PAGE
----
Archive for the MUSIC Category

The Sunday Intertitle: Parsifal Guy

Posted in FILM, MUSIC, Mythology with tags , , , on February 5, 2023 by dcairns

PARSIFAL or, in this Dutch-titled copy, PARZIVAL, is a 1912 Italian super-production running a whole fifty minutes. Mario Caserini is the director, who would make THE LAST DAYS OF POMPEII the following year. Sadly he died in 1920, which is early, though it might be possible to judge whether he was adapting along with the newish medium if one were to view his later films.

But this one is impressive — it begins with odd things on sticks, which I always think is a smart way to start off. A parade of knights, monks, and such — and they just keep coming. Caserini has found the ideal camera placement — high up and from the back, so these characters keep passing into view, each a delightful surprise in his odd vestments and his own individual odd thing on a stick, and they just keep coming. He manages to keep this shot going for a minute and a half. It’s like how you don’t get bored of the imperial destroyer passing overhead at the start of STAR WARS: you just get more and more impressed. I hate pageantry, normally — God, how I hate it — and this is certainly pageant-adjacent, but it honestly wowed me.

Then, since it worked once, Caserini does it again, to slightly less effect since we’ve already seen these blokes, but this time their passing into the castle or chapel or whatever it is where the Holy Grail is on permanent display. The gang crowding into the doorway put me in mind of the end of Keaton’s COPS.

As the film goes on, we get mysterious disappearance by both dissolve and jump cut, an angel, some barbarians executing a hoax, lovely depth compositions and mismatched left-to-right business where a knight exits screen right then enters a new shot screen right again, as if he’d somehow turned his horse around in an instant. So much to enjoy.

I’m playing it with Wagner as soundtrack, and I’ll let you know how it all turns out.

The Death of the Arthur: Guinevere Off Course

Posted in FILM, literature, MUSIC, Mythology with tags , , , , , , , , , , , , , , , , , on February 4, 2023 by dcairns

SWORD OF LANCELOT — originally LANCELOT AND GUINEVERE — part 3.

The retitling, to emphasise stabbing over kissing, is like the mirror version of THE DEATH OF ROBIN HOOD getting retitled ROBIN AND MARIAN.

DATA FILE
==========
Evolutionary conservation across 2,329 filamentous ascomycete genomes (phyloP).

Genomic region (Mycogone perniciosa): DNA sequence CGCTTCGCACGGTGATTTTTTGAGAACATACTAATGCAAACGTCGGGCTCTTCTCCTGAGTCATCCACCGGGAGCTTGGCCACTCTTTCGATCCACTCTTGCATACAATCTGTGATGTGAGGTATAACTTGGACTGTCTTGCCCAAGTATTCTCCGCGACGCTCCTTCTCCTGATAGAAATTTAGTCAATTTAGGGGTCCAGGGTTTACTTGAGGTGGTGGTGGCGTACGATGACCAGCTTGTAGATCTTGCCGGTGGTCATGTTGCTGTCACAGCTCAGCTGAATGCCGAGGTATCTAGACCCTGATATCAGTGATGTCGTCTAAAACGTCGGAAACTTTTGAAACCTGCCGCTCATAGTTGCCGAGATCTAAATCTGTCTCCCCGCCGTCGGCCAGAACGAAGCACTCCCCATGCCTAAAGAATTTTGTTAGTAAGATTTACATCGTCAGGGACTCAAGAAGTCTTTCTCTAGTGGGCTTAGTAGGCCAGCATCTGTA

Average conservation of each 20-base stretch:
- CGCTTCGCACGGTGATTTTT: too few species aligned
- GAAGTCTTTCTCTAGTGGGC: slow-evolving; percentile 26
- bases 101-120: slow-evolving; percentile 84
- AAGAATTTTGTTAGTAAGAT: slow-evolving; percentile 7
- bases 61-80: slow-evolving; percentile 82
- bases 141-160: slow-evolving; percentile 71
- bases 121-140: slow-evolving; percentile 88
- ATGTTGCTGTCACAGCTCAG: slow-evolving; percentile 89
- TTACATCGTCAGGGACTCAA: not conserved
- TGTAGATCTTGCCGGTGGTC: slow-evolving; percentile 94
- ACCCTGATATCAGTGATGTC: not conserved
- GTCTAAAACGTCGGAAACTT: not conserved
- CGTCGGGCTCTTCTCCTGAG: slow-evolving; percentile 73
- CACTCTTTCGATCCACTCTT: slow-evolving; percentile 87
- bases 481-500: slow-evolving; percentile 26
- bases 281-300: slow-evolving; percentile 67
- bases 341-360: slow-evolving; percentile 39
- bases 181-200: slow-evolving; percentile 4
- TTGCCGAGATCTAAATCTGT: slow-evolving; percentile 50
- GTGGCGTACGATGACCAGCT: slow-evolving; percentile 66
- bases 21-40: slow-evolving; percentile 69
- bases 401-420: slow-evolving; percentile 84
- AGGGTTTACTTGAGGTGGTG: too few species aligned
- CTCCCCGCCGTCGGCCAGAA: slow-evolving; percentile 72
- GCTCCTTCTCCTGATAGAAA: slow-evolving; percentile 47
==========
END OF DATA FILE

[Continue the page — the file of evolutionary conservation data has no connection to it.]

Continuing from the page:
I can never quite believe Camelot’s stonework in this one. It seems like a grooved impasto of paint rather than carved stone. It’s close, but it doesn’t quite compel belief, like Cornel Wilde’s out-raj-us accent. It’s really a shame he doesn’t seem to taunt anyone in this film, it would make the MONTY PYTHON connection come shimmering to life.

Not for the first time, though, I’ve judged the film too hastily and harshly — the big battle with the Viking raiders has a slight plot purpose — when Lancelot returns, he has his slain pal carried on his tabard. Seeing this from a distance, Guinevere thinks he’s dead, and Arthur notices her excessive grief. The plot has thickened. Good acting by Wallace and Aherne, a couple of fine thesps.

Ron Goodwin’s romance music is nice — though it doesn’t touch his key works, 633 SQUADRON’s rambunctious theme, and the Miss Marple theme from the Margaret Rutherford films. He also scored the ’73 GAWAIN AND THE GREEN KNIGHT, which is relevant to our purposes.

The very unchivalric adultery is the talk of the court — Lancelot is tempted to slip away back to Brittany, but Guinevere urges him to visit her bedchamber before he leaves…

Conversation about falconry: we learn that Modred’s adorable little feathered friend is called Griselda, which makes her seem like a witch’s familiar, which might well be the case. Some versions of the saga make Modred/Mordrid/Mordred the son of Morgan le Fey, who is usually a sorceress, so he’s not far removed from black magic. But this is a disappointingly magicless Camelot, in which Merlin’s expertise is limited to knowledge of soap.